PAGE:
The Maori Party and the Greens are discussing an informal alliance ahead of the election. This makes a lot of sense. The two parties vote together on most issues (more than they vote with any other parties) and have fundamental principles in common.
Either major party will probably need the support of one or both of them to govern after the election. By undertaking to negotiate with the major parties together, the Greens and the Maori Party will present a solid bloc that will ensure their policies are taken into account no matter which major party governs.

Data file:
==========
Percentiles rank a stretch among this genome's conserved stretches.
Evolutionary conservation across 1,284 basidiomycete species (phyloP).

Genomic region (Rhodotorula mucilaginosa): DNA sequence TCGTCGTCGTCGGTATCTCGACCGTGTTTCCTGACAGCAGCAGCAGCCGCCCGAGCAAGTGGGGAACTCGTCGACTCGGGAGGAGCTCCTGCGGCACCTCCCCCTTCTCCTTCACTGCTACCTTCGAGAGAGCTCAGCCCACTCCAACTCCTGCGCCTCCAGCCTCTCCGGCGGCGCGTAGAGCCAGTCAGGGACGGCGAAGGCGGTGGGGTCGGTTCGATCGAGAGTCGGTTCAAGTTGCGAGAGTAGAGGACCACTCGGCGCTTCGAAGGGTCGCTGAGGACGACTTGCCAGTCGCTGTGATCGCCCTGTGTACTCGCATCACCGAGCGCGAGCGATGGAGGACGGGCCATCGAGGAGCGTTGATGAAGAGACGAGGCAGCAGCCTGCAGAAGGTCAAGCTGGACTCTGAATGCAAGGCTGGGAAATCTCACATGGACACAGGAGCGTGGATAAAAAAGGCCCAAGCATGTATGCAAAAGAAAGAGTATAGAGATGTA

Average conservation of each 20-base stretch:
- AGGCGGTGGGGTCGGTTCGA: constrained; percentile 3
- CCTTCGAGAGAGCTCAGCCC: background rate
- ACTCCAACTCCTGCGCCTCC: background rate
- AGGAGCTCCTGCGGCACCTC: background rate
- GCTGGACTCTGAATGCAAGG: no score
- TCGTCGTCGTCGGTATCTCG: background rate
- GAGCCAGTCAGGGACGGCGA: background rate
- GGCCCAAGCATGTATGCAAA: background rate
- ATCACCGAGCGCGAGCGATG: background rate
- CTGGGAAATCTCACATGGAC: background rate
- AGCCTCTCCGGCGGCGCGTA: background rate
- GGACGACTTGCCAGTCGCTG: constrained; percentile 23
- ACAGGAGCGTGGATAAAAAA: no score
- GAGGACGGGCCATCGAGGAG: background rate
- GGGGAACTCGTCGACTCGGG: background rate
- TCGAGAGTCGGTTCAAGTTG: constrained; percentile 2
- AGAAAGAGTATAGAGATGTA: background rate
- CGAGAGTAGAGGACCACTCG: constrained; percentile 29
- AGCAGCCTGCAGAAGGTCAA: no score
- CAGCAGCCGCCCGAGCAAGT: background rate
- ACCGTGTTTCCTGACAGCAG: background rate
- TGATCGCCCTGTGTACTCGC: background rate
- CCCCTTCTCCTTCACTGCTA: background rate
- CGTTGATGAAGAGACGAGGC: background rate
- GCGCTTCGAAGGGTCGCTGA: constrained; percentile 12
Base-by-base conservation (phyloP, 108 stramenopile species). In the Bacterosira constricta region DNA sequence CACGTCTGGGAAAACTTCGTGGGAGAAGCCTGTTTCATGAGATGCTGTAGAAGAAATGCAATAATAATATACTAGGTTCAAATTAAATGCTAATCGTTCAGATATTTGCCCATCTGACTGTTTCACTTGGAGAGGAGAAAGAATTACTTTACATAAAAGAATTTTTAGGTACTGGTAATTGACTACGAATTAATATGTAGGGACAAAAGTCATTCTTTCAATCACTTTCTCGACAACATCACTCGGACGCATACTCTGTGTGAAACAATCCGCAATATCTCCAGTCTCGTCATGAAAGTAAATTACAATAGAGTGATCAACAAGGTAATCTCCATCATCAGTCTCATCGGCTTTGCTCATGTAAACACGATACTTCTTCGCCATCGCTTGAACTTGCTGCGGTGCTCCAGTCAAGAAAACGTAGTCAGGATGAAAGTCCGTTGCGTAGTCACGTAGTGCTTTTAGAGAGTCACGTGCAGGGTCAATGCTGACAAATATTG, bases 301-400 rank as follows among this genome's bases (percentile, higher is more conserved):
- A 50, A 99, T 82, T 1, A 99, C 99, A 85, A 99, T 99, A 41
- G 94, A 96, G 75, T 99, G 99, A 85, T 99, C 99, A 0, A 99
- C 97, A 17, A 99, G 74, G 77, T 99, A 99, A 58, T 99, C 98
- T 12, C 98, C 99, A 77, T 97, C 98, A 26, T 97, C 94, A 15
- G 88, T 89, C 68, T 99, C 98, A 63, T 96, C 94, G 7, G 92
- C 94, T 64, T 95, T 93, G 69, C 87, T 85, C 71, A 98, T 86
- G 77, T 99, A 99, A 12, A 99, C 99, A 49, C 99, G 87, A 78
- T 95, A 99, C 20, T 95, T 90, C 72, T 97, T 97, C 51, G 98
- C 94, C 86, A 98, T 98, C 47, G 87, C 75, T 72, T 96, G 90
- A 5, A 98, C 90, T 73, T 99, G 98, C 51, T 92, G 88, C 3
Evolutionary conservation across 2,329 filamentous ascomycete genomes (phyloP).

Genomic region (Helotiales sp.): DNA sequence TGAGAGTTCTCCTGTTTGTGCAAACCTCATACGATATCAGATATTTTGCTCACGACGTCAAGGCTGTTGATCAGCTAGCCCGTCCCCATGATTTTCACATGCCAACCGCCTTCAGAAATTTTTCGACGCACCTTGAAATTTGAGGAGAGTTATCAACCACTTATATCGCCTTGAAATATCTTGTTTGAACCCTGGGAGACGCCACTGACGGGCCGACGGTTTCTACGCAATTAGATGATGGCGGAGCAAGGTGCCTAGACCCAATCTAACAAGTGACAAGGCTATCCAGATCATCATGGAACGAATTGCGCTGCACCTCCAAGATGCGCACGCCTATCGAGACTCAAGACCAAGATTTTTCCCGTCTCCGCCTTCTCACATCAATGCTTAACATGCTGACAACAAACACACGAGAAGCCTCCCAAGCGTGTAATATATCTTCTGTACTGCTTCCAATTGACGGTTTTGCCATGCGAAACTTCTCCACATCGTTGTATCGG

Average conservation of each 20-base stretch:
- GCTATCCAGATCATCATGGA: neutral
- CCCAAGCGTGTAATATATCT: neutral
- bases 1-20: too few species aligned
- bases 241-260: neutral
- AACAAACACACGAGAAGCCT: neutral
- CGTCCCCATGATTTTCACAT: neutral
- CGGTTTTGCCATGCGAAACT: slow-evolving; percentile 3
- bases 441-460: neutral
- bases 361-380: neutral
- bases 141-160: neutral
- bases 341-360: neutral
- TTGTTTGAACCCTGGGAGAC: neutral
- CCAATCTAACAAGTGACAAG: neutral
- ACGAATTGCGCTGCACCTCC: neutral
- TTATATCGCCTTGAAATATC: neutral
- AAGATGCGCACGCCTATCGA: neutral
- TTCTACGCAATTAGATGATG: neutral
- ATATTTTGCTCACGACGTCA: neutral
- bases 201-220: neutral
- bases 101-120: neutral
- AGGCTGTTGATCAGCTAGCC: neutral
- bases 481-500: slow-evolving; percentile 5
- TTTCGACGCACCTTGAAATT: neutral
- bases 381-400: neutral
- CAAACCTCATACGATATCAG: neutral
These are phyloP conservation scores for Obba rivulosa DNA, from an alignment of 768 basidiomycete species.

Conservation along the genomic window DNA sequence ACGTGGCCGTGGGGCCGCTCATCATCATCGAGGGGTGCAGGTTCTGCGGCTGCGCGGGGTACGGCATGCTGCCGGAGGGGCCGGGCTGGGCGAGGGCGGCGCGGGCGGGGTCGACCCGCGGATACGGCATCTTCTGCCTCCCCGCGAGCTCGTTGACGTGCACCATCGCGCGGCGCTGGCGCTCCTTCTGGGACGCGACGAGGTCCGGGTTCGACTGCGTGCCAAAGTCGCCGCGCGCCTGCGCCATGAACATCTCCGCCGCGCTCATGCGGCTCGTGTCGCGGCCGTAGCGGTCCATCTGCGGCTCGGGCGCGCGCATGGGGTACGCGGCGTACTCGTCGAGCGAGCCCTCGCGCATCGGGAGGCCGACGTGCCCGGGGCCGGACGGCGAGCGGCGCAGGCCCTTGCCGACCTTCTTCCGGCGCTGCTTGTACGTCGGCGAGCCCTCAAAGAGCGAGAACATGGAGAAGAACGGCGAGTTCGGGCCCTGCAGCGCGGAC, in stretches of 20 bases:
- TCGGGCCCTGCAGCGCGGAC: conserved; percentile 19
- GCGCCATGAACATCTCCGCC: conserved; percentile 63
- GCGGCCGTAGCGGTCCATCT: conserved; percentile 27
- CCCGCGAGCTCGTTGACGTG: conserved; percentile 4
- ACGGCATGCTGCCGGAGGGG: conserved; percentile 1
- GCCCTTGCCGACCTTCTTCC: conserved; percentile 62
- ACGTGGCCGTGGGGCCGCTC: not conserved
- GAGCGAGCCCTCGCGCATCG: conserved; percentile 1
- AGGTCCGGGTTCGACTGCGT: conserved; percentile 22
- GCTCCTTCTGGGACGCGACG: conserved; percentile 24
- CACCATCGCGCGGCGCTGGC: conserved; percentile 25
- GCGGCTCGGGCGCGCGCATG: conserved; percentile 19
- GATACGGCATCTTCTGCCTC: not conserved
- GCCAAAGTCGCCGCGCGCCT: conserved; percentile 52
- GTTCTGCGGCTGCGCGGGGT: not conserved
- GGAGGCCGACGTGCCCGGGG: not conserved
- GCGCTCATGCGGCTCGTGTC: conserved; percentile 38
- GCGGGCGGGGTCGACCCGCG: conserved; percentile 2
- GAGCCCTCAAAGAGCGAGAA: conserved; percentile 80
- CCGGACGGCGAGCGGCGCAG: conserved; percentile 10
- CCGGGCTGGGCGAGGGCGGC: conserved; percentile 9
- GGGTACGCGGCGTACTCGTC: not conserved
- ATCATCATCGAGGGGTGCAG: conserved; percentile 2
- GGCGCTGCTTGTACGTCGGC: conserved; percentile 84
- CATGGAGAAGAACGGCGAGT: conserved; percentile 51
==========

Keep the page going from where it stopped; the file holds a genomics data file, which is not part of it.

The Greens and Maori Party have so much in common because they represent strands of left-wing ideology and although they both differ strongly with Labour on a number of important issues they share fundamental ideals . It is not realistic to think they could work with National, no matter how much John Key practices his hongi. The Maori Party and the Greens have very little common ground with National and both parties would face internal collapse if they did a deal with the Right. So, a Green/Maori Party alliance is likely to end up supporting Labour in government. In doing so, it would serve as a valuable counter-weight to Labour’s tendency to be timid and take half-measures.